The most effective tool the Fed has, and the one it uses most often, is the buying and selling of government securities in its open market operations. Government securities include treasury bonds, notes, and bills. The Fed buys securities when it wants to increase the flow of money and credit, and sells securities when it wants to reduce the flow.
Here's how it works. The Fed purchases securities from a bank (or securities dealer) and pays for the securities by adding a credit to the bank's reserve (or to the dealer's account) for the amount purchased. The bank has to keep a percentage of these new funds in reserve, but can lend the excess money to another bank in the federal funds market. This increases the amount of money in the banking system and lowers the federal funds rate. This ultimately stimulates the economy by increasing business and consumer spending because banks have more money to lend and interest rates are lowered.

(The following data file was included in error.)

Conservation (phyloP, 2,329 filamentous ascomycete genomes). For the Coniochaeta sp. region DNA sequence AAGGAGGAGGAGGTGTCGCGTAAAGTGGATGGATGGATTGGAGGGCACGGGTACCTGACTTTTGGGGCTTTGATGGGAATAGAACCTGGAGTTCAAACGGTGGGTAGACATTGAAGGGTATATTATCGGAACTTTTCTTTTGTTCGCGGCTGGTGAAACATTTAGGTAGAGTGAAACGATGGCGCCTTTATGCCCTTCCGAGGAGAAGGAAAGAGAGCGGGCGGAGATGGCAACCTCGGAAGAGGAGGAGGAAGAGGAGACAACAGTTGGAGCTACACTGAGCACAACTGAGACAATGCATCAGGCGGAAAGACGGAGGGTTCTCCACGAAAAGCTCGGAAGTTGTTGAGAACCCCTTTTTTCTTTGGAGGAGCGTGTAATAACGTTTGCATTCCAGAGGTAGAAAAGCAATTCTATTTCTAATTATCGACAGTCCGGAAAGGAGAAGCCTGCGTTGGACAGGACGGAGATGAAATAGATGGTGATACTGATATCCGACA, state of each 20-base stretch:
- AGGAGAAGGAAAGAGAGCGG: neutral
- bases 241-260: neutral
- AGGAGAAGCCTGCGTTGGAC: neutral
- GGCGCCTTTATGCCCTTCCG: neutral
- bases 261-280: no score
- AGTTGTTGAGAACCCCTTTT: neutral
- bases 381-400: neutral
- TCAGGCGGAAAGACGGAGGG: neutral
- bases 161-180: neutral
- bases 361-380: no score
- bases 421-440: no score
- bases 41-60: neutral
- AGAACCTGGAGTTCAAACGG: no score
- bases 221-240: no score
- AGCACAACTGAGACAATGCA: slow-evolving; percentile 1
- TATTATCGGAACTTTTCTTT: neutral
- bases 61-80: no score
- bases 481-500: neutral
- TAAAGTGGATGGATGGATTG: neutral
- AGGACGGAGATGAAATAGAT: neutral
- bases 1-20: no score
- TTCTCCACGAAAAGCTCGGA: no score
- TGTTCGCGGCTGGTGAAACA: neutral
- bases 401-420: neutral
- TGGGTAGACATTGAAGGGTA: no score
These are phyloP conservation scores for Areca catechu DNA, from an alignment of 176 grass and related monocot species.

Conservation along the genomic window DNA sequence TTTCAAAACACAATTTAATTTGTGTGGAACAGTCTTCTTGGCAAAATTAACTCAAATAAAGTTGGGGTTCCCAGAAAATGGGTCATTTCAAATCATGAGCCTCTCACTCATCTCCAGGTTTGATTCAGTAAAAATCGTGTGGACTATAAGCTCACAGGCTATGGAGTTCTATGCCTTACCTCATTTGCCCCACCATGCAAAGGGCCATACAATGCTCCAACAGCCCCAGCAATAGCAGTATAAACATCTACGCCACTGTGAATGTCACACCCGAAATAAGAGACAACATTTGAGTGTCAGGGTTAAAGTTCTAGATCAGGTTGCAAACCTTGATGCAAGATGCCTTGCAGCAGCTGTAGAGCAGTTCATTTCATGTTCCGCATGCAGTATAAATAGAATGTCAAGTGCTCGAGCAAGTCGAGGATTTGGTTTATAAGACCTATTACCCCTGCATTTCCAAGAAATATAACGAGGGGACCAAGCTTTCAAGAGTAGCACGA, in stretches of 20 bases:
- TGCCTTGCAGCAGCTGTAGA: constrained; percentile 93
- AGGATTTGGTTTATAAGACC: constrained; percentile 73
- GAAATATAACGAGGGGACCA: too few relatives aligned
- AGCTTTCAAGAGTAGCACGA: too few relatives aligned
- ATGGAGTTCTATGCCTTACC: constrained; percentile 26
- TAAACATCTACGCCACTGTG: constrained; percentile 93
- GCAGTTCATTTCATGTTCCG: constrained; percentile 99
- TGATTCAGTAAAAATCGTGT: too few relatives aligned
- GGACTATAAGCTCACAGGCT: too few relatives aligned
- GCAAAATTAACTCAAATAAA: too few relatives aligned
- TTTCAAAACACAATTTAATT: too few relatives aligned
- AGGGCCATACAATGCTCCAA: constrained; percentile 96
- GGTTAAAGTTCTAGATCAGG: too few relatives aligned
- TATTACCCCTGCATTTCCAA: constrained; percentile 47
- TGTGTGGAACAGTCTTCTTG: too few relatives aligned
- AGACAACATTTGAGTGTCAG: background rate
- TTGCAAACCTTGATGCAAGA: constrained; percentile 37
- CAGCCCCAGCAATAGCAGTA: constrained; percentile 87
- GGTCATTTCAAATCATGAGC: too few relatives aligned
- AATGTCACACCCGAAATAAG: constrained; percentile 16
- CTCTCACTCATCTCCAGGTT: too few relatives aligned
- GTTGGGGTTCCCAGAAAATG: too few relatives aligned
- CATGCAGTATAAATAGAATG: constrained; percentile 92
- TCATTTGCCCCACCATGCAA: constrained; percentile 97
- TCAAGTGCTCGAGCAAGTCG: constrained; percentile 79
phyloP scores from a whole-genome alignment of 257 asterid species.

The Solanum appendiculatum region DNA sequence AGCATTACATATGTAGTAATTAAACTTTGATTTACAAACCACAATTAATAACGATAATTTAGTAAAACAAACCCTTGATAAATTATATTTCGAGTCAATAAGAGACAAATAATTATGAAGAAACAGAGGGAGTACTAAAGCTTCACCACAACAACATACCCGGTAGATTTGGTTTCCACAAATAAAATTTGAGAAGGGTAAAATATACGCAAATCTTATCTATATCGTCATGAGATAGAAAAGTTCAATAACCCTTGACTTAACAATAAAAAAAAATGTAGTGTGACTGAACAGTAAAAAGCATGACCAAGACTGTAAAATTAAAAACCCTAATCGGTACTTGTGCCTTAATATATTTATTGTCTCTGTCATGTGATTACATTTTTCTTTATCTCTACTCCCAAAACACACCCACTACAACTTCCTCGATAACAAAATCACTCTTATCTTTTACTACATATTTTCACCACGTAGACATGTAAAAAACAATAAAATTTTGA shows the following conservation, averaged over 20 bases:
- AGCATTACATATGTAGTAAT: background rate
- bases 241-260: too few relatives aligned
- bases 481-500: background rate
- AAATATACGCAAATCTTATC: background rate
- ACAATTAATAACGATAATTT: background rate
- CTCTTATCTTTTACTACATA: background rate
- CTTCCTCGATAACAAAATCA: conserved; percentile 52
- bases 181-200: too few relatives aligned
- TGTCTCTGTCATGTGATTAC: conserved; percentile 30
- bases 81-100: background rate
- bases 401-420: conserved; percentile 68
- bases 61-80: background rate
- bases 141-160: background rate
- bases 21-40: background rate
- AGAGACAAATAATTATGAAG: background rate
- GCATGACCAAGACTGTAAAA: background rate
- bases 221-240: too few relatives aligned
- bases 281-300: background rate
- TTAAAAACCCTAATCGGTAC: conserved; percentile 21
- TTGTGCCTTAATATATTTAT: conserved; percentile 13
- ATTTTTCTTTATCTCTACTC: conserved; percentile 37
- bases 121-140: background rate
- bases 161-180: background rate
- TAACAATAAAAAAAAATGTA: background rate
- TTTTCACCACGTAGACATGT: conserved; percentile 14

When the Fed wants to decrease the money supply, it sells securities. That transaction deducts the purchase amount from the bank's reserve (or the dealer's account). This reduces the amount of money the bank has to lend in the federal funds market and increases the federal funds rate. This move ultimately slows the economy down by decreasing the amount of money banks have to loan, which increases interest rates and typically reduces consumer and business spending.
These decisions are made by the Federal Open Market Committee (FOMC), which consists of the seven members of the Board of Governors, the president of the Federal Reserve Bank of New York, and four rotating members from the other eleven Reserve Banks. This committee has eight meetings per year to discuss and direct the monetary policy. Additional emergency meetings are called when needed. The FOMC specifies either a quantity of reserves to be purchased or sold or a specific change in the federal funds rate. (The federal funds rate is the interest rate at which banks lend reserves to other banks.)